Research Update by PRO and ICCS: Intricacies of human-robot collaboration (HRC) within industrial settings

Research Update by PRO and ICCS: Intricacies of human-robot collaboration (HRC) within industrial settings

This blog entry explores the intricacies of human-robot collaboration (HRC) within industrial settings, with a focus on achieving seamless interaction through a skill-based robot task execution engine.

The FELICE proposed framework intricately orchestrates the dynamic interplay between the perception and acting/reacting layers in the context of human-robot collaboration, with a specific emphasis on the role of Behavior Trees (BTs) in both task execution and deviation handling.

Behavior Trees (BTs) are increasingly favored for human-robot collaborative assembly tasks in industrial settings due to their hierarchical, modular structure [1]. BTs excel in managing complex assembly scenarios by breaking tasks into manageable sub-tasks, promoting fault tolerance, and ensuring real-time adaptability. Their organized architecture facilitates skill mapping and organization, enhancing efficiency in skill-based robot task execution. The use of sub-trees and fallback sub-trees in BT design promotes modularity. This structured approach allows task de-composition and modularity, catering to collaborative assembly intricacies and enabling real-time adaptability. Fig. 1 demonstrates a BT structure for a pickup skill.

In FELICE the Behavior Tree-based Task Execution (BTE) is seamlessly integrated into the acting/reacting layer, collaborating synergistically with the perception layer, which includes robot proprioception and object localization modules as shown in Fig. 2.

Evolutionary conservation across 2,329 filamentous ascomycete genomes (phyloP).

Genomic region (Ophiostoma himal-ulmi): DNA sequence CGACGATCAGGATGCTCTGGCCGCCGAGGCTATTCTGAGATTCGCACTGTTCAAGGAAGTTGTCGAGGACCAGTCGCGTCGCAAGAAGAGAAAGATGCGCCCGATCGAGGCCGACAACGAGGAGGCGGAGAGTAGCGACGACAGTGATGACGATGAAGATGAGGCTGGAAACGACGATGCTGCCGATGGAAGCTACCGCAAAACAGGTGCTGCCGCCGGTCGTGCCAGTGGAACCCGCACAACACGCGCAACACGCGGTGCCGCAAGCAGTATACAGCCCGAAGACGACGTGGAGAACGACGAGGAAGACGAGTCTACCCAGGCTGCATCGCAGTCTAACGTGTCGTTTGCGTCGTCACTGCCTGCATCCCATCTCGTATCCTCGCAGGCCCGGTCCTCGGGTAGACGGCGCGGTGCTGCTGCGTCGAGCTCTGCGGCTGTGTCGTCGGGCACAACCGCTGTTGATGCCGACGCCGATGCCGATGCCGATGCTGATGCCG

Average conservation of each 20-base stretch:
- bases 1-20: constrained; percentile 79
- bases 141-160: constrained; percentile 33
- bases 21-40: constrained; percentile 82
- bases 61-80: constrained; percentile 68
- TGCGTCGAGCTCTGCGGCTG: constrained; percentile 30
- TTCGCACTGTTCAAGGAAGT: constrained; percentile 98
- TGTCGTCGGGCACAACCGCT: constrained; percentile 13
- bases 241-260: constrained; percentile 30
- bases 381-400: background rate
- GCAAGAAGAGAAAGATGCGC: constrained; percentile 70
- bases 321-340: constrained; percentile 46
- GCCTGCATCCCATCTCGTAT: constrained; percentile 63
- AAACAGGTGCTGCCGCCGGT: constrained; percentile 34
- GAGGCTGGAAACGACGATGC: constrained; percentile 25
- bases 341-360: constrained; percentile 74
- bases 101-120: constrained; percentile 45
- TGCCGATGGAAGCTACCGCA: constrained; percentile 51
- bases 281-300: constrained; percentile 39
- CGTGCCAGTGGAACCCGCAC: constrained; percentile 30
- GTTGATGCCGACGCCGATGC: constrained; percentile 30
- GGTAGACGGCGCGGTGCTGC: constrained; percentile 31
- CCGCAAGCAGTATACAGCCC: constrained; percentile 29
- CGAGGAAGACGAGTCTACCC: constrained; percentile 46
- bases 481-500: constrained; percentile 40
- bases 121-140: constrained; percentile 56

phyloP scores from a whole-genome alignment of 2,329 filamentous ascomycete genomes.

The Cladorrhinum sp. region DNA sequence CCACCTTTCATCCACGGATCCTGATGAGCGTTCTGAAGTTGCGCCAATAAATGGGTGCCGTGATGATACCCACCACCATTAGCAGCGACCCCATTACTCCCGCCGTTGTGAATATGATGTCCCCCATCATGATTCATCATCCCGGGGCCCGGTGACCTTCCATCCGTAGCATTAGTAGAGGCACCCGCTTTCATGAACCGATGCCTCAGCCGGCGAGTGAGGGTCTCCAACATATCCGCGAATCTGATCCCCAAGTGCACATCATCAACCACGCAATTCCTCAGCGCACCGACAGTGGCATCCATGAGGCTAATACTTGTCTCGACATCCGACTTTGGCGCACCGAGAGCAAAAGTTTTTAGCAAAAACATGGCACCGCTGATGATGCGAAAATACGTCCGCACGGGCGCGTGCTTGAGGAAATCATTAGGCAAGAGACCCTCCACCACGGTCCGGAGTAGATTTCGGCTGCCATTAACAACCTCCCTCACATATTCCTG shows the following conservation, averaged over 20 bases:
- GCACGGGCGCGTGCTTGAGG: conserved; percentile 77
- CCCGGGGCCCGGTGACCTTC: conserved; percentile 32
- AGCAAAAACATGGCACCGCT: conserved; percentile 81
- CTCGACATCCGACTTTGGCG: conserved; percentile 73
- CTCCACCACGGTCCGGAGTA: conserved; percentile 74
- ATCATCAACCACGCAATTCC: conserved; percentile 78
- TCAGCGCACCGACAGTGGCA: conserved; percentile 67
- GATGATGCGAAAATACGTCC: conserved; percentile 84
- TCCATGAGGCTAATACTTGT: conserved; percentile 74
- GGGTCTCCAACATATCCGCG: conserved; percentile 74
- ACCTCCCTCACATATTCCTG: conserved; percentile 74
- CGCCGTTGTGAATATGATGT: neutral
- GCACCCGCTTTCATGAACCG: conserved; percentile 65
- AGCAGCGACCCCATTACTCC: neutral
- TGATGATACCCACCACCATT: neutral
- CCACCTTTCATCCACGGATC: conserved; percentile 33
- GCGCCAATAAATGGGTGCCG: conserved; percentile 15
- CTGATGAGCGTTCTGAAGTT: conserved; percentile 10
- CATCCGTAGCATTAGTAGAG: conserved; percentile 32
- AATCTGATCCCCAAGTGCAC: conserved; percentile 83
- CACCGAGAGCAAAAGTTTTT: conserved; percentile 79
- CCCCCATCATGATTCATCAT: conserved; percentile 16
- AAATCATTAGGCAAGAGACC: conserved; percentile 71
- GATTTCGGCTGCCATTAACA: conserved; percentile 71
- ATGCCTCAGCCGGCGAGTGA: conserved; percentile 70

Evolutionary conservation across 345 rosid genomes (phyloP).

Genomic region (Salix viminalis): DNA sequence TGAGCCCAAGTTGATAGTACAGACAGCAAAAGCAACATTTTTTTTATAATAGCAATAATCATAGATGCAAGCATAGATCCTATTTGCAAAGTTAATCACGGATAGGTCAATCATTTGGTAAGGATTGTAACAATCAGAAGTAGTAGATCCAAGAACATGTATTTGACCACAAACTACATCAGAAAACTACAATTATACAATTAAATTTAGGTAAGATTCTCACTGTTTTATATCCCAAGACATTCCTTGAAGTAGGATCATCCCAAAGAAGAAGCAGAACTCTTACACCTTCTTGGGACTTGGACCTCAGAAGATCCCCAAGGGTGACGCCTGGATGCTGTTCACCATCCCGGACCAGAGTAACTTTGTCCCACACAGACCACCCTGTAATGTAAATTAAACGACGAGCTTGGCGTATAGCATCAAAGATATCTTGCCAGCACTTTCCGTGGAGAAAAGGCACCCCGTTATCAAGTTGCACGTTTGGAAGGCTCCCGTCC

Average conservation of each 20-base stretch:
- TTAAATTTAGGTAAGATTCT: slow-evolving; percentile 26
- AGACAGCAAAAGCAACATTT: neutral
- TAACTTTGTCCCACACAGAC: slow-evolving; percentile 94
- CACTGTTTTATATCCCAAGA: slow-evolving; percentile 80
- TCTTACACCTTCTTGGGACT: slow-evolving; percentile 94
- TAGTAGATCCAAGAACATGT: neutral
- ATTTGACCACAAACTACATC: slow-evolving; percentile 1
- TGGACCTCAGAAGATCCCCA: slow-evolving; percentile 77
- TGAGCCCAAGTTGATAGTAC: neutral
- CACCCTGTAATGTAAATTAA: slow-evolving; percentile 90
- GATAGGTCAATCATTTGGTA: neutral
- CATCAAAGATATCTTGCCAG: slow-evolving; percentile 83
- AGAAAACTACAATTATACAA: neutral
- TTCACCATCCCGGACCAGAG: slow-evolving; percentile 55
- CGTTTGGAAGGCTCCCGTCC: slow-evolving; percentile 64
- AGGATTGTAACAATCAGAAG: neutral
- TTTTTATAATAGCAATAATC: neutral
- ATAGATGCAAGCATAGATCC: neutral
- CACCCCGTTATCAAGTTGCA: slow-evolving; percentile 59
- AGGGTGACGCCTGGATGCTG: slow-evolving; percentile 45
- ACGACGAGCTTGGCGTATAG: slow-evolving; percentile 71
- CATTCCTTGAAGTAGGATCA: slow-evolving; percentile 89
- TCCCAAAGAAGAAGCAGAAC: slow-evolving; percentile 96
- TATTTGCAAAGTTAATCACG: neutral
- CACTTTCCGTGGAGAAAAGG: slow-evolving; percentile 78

This integration facilitates the efficient detection and handling of deviations, particularly those arising from failures during robotic manipulation (grasping), ensuring real-time responsiveness to dynamic changes in collaborative assembly tasks. A dynamic change could be either a failure of robot localization or a poor object detection result. Failures, in terms of BTs, are implemented as a Dynamic Behavior Tree Execution Engine (DBTE) which loads a BT as a two-stage approach (Fig. 3).

n a real case scenario on the shopfloor, initially, the robot arm moves to a scan pose relative to itself, allowing scanning from the side of the tool/object. Subsequently, the arm moves to a scanning pose relative to the tool/object, enabling scanning from the top. At each iteration of moving to a scanning position and performing a scan, there is an interaction between the RAE and the ODL module.

[1] 11. M. Iovino, E. Scukins, J. Styrud, P. Oegren, and C. Smith, “Asurvey of behavior trees in robotics and ai,” Robotics and Autonomous Systems, 2022, Vol. 154, pp. 104096

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